I think we should go all screws. My design has 9 currently and would be ready to cut if I had another Maslow kit. There is a problem with glue - too varied. I would advise “Maslow” to stay away from shipping glue, look out for the pun, it gets sticky. But really it can cause shipments to get held up and inspected. Then how do you get everyone on the same glue page, I didn’t have wood glue, how about white school glue. I have done some kit things in the past and stay away from shipping chemicals. The headaches that it can lead to aren’t worth it. If glue were a necessity I wouldn’t be typing this. It simply isn’t needed and makes things more complicated in space that has gotten overly complicated already.

again this is my 2 cents

Thank you


Please do, it seems like we are getting very close to a final design. We are at the point where having people try and follow the instructions (to see how different what they get is from what I intended) would be a valuable thing to do.


I think the design as-is will work pretty well with just screws. I think using glue is a good idea and will be a noticeable improvement to the stability and longevity of the resulting machine.

But I don’t think the machine will fail without glue (unless you manage to split your wood with the screws)

I agree that shipping glue is a bad idea, I don’t think anyone is suggesting that. Anyplace you can buy lumber you can get a small container of pretty decent wood glue.

I’m happy with the glue being a recommendation, not a requirement, but I don’t think we should be silent and not suggest it.


I did. :slight_smile:

For step #4 (pivoting screw for the legs) I feel it would be worth mentioning that the pivot screws on each leg should be reasonably accurately located so the frame angles are the same. Otherwise the frame may end up distorted.

Beyond that, the only other thing that had me a bit confused at first was the use of components as spacers to line everything up. It’s very smart, but it took me a few looks at the drawings to get the idea of what’s going on. Maybe the parts being used as spacers and construction aids should be shaded a bit to identify their use as tools. Enough to identify them, but not so much that they would cause issues if someone chose to print the drawings out in greyscale. I only have a black and white laser printer and I would like to have printed drawings handy for building the frame - and scribbling on.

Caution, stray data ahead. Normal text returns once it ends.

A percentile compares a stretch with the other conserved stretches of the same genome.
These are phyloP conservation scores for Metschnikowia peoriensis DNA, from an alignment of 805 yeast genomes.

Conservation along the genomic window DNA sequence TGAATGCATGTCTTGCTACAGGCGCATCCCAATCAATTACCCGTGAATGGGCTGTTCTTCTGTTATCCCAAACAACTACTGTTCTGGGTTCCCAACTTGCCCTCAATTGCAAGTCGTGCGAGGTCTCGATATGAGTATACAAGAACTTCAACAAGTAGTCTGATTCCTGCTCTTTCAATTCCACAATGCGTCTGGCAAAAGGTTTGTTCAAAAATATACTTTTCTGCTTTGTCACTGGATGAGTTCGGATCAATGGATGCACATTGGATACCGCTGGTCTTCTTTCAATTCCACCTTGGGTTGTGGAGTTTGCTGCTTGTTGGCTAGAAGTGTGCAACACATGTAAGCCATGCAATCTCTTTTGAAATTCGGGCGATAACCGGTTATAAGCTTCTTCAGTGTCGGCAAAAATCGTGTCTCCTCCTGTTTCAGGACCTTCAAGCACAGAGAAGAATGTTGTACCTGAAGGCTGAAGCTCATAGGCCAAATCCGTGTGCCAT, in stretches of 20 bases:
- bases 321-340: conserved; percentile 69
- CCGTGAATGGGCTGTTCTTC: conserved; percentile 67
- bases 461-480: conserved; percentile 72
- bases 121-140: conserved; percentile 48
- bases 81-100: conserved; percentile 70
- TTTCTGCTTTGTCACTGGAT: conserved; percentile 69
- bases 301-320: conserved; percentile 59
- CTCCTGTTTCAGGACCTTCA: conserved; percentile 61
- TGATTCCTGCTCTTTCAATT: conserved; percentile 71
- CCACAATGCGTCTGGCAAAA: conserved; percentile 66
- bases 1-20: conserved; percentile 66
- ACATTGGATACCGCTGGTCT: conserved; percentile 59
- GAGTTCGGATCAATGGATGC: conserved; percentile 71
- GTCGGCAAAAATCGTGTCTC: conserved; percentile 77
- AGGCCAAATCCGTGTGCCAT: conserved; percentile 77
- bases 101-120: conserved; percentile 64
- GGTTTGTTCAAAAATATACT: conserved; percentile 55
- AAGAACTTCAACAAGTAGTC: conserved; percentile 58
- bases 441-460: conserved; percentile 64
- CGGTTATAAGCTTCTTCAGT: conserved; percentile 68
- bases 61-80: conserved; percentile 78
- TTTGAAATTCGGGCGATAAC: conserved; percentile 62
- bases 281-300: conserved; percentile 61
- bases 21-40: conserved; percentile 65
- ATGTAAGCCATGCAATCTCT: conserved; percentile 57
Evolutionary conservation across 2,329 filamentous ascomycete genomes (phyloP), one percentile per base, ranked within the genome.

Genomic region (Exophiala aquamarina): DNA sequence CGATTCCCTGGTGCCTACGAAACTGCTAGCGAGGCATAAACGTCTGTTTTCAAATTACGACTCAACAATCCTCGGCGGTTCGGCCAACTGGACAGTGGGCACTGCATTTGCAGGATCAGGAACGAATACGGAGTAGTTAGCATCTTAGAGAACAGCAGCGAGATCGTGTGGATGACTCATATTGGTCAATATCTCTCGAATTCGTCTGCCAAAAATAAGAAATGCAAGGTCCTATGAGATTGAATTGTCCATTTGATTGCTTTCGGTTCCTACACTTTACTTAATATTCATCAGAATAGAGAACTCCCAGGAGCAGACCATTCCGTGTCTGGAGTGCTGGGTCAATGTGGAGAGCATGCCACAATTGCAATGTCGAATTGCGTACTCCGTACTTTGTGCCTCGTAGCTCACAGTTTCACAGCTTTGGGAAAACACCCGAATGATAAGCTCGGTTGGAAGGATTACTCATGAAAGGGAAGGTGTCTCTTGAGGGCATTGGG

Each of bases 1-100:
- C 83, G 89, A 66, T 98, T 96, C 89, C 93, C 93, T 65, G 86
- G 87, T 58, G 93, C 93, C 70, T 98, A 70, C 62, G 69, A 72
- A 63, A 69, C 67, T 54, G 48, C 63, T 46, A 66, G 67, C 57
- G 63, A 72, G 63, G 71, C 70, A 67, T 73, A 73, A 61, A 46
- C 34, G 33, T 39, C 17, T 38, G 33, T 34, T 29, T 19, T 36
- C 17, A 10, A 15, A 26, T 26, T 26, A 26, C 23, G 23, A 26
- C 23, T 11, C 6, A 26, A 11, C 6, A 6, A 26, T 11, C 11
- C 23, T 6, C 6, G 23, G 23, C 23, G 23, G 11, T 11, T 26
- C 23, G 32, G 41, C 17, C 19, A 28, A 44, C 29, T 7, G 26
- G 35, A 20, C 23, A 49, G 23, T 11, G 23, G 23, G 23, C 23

It’s excellent work.


I’m sure it’s been discussed I pre drill almost everything. The stardrive deck screws are the exception, they are engineered to “just work”. My design can probably save 6-8 minutes out of the 60 minute build buying a $8 box of screws.

agreed it shouldn’t , not be discussed ( yea double negative )

Perhaps something like " while not a requirement, the kit isn’t shipped with glue, however glue can increase the strength and longevity of some joints. Please see the section on gluing if you indent to use your own wood glue. "

Thank you


I built mine with the star screws and drilled all of the holes on just the screw side. I used 2 screws on the end grain and 4 screws in a square pattern when screwing the 2x4 side. I think that my frame is more than strong enough and I haven’t screwed my 4’x8’ sheet down yet.

I bet that if your frame was not all that sturdy by the time you screw a 1/2" or 3/4" sheet of plywood on it you would not have any trouble with it.



May I quote you?

Thank you


Sure no problem with that.


I am going to use unistrut to make the top beam adjustable and found these angle brackets and plan on using them, will need two per side but I think that the will work. The nice thing about these is the sides are not the same size so the bolts or lag screws will not interfere with each other, and I got them out of the scrap pile at work fro free;)


good point.
Steps 4 and 5 are interesting. I was half tempted to delay attaching the legs, stand the frame up on the kickers, and attach the legs to the kickers and the front legs in the same step. That would be close enough to the correct angle. to work well.

if you make the bottoms of the legs flush, and then pivot, it works really well, except the front corner of the rear leg gets in the way

if the rear leg was slightly offset to the rear, it would be ideal, but how do we specify how much?

Thanks, @madgrizzle has been taking my images and coloring them (and adding the step instructions, along with letters to each piece), but things have been in flux so he only did the first couple

take a look at post 724 🌞 New Stock Frame Design 🌞 for an example